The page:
Optical blending implementations – which place physical masks in the projection light paths – have been around for a long time, but a universal solution for all projector types and scene content has yet to become available. Many solutions give relatively poor performance that can be tolerated for dark scenes such as those experienced in night training, so are actuated out of the light paths for use with daytime scenes. These present logistical challenges to simulator users, where a choice must be made as to what “mode” you are training, or some transition must be suffered while the blending system switches mode. Other solutions cannot withstand sustained light flux without degradation, so again must be actuated, while yet others may cause image sharpness degradation in the blend regions, so must be designed very carefully to limit this impact, particularly with high-resolution projectors.
Included in this presentation will be a review of the mainstream projection technologies and their respective pros & cons, particularly with regard to scene dynamic range and blend implications. This in turn leads to a detailed review of optical blending options, presenting their operating theories and application scope.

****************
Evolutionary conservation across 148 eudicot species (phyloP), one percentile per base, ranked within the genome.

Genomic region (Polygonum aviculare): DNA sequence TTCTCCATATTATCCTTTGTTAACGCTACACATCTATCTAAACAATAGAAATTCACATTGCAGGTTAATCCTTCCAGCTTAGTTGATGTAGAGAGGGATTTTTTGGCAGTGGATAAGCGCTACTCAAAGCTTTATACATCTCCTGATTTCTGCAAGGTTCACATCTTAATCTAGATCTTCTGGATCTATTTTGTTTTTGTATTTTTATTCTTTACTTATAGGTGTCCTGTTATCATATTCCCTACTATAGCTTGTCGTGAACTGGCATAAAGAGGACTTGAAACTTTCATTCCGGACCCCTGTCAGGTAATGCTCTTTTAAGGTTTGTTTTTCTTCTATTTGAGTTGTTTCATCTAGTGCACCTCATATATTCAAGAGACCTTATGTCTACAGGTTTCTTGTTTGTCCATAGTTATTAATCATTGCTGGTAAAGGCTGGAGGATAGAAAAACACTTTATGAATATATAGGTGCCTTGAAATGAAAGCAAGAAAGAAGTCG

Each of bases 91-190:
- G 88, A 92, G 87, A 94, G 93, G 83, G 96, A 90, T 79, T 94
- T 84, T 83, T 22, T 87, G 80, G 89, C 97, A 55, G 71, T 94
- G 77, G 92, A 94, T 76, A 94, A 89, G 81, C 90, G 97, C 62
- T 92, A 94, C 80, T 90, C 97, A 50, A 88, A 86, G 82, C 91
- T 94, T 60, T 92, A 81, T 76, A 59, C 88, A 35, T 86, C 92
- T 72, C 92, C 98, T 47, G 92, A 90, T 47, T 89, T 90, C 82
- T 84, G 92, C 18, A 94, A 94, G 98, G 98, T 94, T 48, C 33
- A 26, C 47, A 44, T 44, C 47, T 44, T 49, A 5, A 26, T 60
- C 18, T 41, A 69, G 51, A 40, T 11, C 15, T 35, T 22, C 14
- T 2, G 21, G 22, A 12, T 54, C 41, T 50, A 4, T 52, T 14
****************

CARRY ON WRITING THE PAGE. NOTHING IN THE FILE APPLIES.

Last week’s ITEC show in Rotterdam, the Netherlands was a huge success – thanks to all who stopped by our stand.
The trend of an increased need for optical blending to maximise dynamic range in projected display systems continues.
For his fourth solo exhibition at the gallery, David Cotterrell presented three works from the Mirror project: a series of two-screen works produced in collaboration with Ruwanthie de Chickera at London’s Danielle Arnaud Gallery.
The travelling exhibition was open from 25 February to April 1.
Mirror III: Horizon examines what might transpire between two strangers if their communication was reduced to the language of lights. Filmed in Malta, set against the dramatic edges of the island’s stunning coast and contextualized by the island’s deep historical experience of visitors who arrived repeatedly by sea, the installation draws on the fluctuating paranoia of the current refugee crisis. Mirror III examines what might possibly be communicated between strangers if their words were reduced to beams of light and their faces need never be revealed.